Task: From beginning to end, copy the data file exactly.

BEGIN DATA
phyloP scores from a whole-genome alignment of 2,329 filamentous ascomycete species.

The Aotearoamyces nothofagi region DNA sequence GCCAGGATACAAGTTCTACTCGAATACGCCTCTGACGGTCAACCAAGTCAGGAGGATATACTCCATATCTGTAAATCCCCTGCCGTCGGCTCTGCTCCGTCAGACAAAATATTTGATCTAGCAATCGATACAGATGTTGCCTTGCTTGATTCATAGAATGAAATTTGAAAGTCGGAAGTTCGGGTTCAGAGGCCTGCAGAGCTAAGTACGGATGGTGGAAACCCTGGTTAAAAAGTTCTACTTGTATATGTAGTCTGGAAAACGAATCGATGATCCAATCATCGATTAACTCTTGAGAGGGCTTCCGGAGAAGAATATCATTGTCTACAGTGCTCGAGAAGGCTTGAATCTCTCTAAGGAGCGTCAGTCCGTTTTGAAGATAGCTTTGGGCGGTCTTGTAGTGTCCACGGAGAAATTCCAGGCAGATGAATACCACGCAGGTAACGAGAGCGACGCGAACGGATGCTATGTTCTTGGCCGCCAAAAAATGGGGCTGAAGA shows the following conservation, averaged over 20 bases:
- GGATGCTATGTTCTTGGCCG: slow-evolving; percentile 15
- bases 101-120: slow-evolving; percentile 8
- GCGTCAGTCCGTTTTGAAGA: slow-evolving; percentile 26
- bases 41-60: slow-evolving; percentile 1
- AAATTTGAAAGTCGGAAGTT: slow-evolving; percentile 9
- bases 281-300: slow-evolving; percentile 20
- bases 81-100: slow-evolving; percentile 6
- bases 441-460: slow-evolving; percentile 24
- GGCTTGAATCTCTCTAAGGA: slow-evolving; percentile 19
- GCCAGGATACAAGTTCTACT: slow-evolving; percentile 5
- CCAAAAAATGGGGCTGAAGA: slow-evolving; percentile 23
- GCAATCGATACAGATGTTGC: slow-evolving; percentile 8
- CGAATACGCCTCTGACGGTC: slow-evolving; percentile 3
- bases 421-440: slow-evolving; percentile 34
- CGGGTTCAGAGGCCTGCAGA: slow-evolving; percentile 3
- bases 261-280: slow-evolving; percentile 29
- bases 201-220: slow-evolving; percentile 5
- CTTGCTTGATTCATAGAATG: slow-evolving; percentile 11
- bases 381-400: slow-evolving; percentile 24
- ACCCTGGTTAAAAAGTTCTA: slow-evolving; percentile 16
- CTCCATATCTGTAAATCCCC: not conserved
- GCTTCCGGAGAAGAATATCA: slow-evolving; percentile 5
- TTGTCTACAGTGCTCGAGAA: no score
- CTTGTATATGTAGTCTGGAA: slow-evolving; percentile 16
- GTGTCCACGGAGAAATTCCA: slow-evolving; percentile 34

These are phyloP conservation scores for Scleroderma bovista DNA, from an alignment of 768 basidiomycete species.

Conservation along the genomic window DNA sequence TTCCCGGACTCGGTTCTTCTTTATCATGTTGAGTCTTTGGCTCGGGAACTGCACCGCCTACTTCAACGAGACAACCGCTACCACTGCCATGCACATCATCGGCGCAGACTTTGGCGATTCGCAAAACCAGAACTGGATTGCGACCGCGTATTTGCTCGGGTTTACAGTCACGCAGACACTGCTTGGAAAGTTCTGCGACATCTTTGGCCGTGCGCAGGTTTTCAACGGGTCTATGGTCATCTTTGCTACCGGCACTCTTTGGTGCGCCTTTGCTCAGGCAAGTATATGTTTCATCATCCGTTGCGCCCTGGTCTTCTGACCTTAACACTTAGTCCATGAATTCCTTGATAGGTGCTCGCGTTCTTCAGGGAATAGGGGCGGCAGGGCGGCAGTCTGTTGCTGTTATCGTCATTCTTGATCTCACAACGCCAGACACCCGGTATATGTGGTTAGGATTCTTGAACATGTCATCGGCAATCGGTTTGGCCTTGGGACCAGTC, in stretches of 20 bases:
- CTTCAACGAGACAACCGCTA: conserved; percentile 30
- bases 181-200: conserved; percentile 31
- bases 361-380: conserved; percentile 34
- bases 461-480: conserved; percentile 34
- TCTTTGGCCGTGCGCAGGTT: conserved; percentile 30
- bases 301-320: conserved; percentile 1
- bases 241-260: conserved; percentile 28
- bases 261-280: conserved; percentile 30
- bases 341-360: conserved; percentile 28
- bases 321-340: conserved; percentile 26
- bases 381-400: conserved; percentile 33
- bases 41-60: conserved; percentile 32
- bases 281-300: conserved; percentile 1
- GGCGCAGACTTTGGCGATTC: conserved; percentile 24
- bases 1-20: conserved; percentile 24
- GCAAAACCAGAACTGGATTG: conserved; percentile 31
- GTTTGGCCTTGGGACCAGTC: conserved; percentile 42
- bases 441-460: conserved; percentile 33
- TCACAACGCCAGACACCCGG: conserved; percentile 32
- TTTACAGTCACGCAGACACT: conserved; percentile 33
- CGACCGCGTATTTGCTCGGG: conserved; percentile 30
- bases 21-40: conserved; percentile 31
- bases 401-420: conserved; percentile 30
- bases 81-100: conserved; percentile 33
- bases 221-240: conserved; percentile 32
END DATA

phyloP scores from a whole-genome alignment of 2,329 filamentous ascomycete species.

The Aotearoamyces nothofagi region DNA sequence GCCAGGATACAAGTTCTACTCGAATACGCCTCTGACGGTCAACCAAGTCAGGAGGATATACTCCATATCTGTAAATCCCCTGCCGTCGGCTCTGCTCCGTCAGACAAAATATTTGATCTAGCAATCGATACAGATGTTGCCTTGCTTGATTCATAGAATGAAATTTGAAAGTCGGAAGTTCGGGTTCAGAGGCCTGCAGAGCTAAGTACGGATGGTGGAAACCCTGGTTAAAAAGTTCTACTTGTATATGTAGTCTGGAAAACGAATCGATGATCCAATCATCGATTAACTCTTGAGAGGGCTTCCGGAGAAGAATATCATTGTCTACAGTGCTCGAGAAGGCTTGAATCTCTCTAAGGAGCGTCAGTCCGTTTTGAAGATAGCTTTGGGCGGTCTTGTAGTGTCCACGGAGAAATTCCAGGCAGATGAATACCACGCAGGTAACGAGAGCGACGCGAACGGATGCTATGTTCTTGGCCGCCAAAAAATGGGGCTGAAGA shows the following conservation, averaged over 20 bases:
- GGATGCTATGTTCTTGGCCG: slow-evolving; percentile 15
- bases 101-120: slow-evolving; percentile 8
- GCGTCAGTCCGTTTTGAAGA: slow-evolving; percentile 26
- bases 41-60: slow-evolving; percentile 1
- AAATTTGAAAGTCGGAAGTT: slow-evolving; percentile 9
- bases 281-300: slow-evolving; percentile 20
- bases 81-100: slow-evolving; percentile 6
- bases 441-460: slow-evolving; percentile 24
- GGCTTGAATCTCTCTAAGGA: slow-evolving; percentile 19
- GCCAGGATACAAGTTCTACT: slow-evolving; percentile 5
- CCAAAAAATGGGGCTGAAGA: slow-evolving; percentile 23
- GCAATCGATACAGATGTTGC: slow-evolving; percentile 8
- CGAATACGCCTCTGACGGTC: slow-evolving; percentile 3
- bases 421-440: slow-evolving; percentile 34
- CGGGTTCAGAGGCCTGCAGA: slow-evolving; percentile 3
- bases 261-280: slow-evolving; percentile 29
- bases 201-220: slow-evolving; percentile 5
- CTTGCTTGATTCATAGAATG: slow-evolving; percentile 11
- bases 381-400: slow-evolving; percentile 24
- ACCCTGGTTAAAAAGTTCTA: slow-evolving; percentile 16
- CTCCATATCTGTAAATCCCC: not conserved
- GCTTCCGGAGAAGAATATCA: slow-evolving; percentile 5
- TTGTCTACAGTGCTCGAGAA: no score
- CTTGTATATGTAGTCTGGAA: slow-evolving; percentile 16
- GTGTCCACGGAGAAATTCCA: slow-evolving; percentile 34

These are phyloP conservation scores for Scleroderma bovista DNA, from an alignment of 768 basidiomycete species.

Conservation along the genomic window DNA sequence TTCCCGGACTCGGTTCTTCTTTATCATGTTGAGTCTTTGGCTCGGGAACTGCACCGCCTACTTCAACGAGACAACCGCTACCACTGCCATGCACATCATCGGCGCAGACTTTGGCGATTCGCAAAACCAGAACTGGATTGCGACCGCGTATTTGCTCGGGTTTACAGTCACGCAGACACTGCTTGGAAAGTTCTGCGACATCTTTGGCCGTGCGCAGGTTTTCAACGGGTCTATGGTCATCTTTGCTACCGGCACTCTTTGGTGCGCCTTTGCTCAGGCAAGTATATGTTTCATCATCCGTTGCGCCCTGGTCTTCTGACCTTAACACTTAGTCCATGAATTCCTTGATAGGTGCTCGCGTTCTTCAGGGAATAGGGGCGGCAGGGCGGCAGTCTGTTGCTGTTATCGTCATTCTTGATCTCACAACGCCAGACACCCGGTATATGTGGTTAGGATTCTTGAACATGTCATCGGCAATCGGTTTGGCCTTGGGACCAGTC, in stretches of 20 bases:
- CTTCAACGAGACAACCGCTA: conserved; percentile 30
- bases 181-200: conserved; percentile 31
- bases 361-380: conserved; percentile 34
- bases 461-480: conserved; percentile 34
- TCTTTGGCCGTGCGCAGGTT: conserved; percentile 30
- bases 301-320: conserved; percentile 1
- bases 241-260: conserved; percentile 28
- bases 261-280: conserved; percentile 30
- bases 341-360: conserved; percentile 28
- bases 321-340: conserved; percentile 26
- bases 381-400: conserved; percentile 33
- bases 41-60: conserved; percentile 32
- bases 281-300: conserved; percentile 1
- GGCGCAGACTTTGGCGATTC: conserved; percentile 24
- bases 1-20: conserved; percentile 24
- GCAAAACCAGAACTGGATTG: conserved; percentile 31
- GTTTGGCCTTGGGACCAGTC: conserved; percentile 42
- bases 441-460: conserved; percentile 33
- TCACAACGCCAGACACCCGG: conserved; percentile 32
- TTTACAGTCACGCAGACACT: conserved; percentile 33
- CGACCGCGTATTTGCTCGGG: conserved; percentile 30
- bases 21-40: conserved; percentile 31
- bases 401-420: conserved; percentile 30
- bases 81-100: conserved; percentile 33
- bases 221-240: conserved; percentile 32